Research takes time and cows are bred every day, in the mean time, breeders must use the information currently available from sire indexes or proofs. It is strongly recommended that sires be highly ranked for Net Merit, TPI or LPI and higher than 1.5 FLC or +7 Feet & Legs. A recent addition to the information to consider on bulls is their Body Condition Scoring index. Bulls whose daughters do not get as thin during lactation should not drain all the fat from their foot pads. (Some Bullvine recommended sires to use can be found at From Fantasy To Reality – Top Sires To Address Herd Culling Problems)
The Bullvine Bottom Line- “Stop “Digging in Our Heels”
What is needed is an international approach to studying dairy cattle feet, much like the approach being taken to studying feed efficiency. Hopefully a way will be found to move feet research in dairy cattle to the DNA level. If the industry collectively has the will, there will be a way. All we need now is a champion to take the first step.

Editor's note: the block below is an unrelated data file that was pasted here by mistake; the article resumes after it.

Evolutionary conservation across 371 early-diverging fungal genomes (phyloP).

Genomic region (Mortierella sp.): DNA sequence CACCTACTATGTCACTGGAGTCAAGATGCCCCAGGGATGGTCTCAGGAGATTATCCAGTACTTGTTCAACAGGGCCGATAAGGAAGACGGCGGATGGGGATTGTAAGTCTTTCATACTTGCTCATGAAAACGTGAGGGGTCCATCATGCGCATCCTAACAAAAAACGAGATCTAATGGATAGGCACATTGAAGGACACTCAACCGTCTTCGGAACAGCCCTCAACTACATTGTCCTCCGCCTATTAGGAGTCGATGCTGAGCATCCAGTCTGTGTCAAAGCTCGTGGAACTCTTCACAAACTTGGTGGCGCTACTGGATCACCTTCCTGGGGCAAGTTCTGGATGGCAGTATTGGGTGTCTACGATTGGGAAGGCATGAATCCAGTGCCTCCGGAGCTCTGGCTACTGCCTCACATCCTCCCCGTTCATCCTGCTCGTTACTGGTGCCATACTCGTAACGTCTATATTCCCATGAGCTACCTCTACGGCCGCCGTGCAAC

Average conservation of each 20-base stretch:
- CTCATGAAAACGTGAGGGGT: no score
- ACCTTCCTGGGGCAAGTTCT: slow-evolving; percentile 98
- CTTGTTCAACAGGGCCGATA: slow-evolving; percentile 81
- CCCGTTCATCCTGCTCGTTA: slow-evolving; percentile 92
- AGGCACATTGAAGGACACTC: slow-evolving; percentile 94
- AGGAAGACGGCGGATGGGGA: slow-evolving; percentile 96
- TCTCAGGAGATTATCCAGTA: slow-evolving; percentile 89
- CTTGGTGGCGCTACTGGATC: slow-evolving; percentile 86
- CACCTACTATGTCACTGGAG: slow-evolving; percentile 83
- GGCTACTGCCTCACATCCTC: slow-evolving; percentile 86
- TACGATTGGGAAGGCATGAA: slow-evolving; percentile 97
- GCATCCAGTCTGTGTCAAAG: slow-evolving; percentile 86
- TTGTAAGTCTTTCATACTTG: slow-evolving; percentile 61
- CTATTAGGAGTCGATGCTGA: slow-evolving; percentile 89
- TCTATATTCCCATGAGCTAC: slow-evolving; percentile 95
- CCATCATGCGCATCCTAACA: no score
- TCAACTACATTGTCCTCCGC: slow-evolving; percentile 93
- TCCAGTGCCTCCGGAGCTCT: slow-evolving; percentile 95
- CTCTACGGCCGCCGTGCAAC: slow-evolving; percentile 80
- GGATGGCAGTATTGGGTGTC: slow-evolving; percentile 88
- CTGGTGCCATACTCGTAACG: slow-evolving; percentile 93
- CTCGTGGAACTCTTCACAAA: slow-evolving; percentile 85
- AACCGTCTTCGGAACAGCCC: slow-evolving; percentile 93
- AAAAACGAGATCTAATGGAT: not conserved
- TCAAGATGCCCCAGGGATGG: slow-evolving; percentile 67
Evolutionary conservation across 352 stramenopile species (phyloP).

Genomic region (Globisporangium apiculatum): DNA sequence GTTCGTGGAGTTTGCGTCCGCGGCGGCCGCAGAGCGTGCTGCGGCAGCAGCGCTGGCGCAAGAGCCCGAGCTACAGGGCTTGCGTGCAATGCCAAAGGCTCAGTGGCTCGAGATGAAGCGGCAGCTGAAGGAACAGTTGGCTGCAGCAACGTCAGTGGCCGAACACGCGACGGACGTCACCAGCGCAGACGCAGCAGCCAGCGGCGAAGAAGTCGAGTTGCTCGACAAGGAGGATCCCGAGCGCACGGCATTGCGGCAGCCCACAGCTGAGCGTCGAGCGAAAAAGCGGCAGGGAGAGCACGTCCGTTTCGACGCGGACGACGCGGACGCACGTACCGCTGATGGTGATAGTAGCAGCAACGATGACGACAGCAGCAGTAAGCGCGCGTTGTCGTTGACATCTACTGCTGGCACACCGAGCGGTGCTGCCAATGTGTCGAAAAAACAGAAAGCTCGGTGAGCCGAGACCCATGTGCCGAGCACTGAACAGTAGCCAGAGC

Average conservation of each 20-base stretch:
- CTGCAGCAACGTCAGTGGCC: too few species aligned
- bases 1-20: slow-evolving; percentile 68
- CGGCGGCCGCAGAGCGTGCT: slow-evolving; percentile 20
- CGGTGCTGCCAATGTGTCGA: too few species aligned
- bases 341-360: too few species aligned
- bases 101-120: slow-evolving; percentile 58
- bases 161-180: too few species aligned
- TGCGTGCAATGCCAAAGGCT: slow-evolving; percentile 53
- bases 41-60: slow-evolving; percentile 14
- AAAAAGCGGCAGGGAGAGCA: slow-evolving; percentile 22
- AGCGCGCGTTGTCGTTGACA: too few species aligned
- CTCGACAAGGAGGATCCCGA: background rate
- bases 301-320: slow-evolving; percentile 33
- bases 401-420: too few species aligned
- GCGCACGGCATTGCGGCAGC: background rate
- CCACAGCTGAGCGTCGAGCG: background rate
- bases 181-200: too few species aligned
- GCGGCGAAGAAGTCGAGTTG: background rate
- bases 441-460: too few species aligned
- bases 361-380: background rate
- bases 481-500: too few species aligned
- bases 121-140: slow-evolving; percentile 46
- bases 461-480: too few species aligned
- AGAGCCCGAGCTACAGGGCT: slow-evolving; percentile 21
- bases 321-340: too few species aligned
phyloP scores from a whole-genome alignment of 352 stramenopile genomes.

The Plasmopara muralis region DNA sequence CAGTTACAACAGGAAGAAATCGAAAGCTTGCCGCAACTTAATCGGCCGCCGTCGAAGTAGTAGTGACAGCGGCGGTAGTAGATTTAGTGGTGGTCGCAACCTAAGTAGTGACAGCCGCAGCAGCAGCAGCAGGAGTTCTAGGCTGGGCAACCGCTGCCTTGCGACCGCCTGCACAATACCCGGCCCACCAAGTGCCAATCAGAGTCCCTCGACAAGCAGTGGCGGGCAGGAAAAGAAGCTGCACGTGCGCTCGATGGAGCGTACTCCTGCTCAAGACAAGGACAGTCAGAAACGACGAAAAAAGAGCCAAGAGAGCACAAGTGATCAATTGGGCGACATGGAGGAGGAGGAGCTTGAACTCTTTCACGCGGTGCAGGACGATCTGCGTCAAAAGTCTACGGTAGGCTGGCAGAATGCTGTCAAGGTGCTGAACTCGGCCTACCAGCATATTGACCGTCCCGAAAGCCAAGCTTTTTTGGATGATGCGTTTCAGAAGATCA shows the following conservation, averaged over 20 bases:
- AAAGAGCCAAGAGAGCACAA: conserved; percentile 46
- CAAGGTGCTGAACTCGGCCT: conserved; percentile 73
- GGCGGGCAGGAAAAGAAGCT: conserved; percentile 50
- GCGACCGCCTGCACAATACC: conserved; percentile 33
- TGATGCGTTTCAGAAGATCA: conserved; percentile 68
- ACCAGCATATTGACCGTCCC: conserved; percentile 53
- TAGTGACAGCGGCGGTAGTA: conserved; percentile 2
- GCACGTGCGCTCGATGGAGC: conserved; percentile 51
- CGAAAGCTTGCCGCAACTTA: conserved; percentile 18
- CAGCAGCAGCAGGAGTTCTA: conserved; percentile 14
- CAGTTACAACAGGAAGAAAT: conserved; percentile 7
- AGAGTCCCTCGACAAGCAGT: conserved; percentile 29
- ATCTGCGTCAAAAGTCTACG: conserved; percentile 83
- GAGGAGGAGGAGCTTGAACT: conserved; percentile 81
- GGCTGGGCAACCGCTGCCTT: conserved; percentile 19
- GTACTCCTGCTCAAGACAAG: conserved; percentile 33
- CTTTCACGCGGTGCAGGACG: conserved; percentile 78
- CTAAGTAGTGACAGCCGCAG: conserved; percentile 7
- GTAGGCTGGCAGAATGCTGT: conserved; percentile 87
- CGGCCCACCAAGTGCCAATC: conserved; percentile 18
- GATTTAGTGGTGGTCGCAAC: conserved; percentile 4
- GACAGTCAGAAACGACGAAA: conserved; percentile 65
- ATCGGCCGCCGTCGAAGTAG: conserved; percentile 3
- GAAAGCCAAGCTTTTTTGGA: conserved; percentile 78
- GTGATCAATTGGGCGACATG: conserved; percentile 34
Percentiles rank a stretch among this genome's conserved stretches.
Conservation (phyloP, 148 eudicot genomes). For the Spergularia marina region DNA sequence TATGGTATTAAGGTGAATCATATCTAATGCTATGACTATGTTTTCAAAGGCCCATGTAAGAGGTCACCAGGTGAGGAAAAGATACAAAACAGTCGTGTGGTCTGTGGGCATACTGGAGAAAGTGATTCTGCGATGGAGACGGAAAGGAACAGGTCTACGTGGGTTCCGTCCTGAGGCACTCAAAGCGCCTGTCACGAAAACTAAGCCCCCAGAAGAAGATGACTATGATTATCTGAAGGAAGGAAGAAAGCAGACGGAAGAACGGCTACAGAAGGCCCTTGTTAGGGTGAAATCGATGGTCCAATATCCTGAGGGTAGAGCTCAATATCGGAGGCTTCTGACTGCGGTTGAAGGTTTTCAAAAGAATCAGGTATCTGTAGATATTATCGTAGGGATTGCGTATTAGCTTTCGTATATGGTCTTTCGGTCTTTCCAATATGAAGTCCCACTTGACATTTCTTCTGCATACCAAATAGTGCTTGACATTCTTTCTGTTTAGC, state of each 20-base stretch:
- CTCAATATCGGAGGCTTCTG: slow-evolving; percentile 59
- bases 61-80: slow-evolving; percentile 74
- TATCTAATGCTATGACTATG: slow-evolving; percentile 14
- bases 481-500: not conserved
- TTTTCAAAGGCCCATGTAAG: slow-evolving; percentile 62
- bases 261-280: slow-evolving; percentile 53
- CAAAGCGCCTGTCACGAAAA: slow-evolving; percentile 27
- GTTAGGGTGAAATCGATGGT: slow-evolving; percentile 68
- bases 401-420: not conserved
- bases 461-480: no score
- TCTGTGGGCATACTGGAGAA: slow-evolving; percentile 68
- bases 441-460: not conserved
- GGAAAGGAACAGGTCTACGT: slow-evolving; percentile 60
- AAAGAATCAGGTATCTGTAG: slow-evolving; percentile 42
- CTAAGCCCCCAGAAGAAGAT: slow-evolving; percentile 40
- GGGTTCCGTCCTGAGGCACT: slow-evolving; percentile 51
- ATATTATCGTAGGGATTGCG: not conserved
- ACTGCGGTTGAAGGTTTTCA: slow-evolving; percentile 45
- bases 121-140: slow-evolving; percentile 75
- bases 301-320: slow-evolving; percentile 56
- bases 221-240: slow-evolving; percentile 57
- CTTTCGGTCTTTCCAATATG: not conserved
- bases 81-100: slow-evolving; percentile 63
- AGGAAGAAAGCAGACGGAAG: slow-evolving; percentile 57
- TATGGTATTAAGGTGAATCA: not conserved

Get original “Bullvine” content sent straight to your email inbox for free.
I agree with the research needed in hoof health. I disagree with the statement that trimming 3 times a year is cutting into the dairy profitability. The majority of the industry does not invest enough in preventive maintenance trimming and that is why there is the high incidence of lameness in some herds. The majority of the herds have very similar genetics yet some very high incidence of lameness while others are extremely low. My clients that trim all cows every 5 months, trim 1st lactation heifers 6 weeks before freshening and run a good foot bath program have an incidence of lameness at 5% or less. Ontario, Alberta and BC have all collected data on hoof lesions but nobody has taken that data and gone back to research the top 1% of the herds to see what they are doing different than the other herds. I’m pretty sure it’s not the genetics they use but the hoof trimming program, foot bath protocols and overall cow comfort and management that bring them go the top. Let’s put the industry research dollars to good use and find some practical to reduce lameness not everything will be solved by DNA.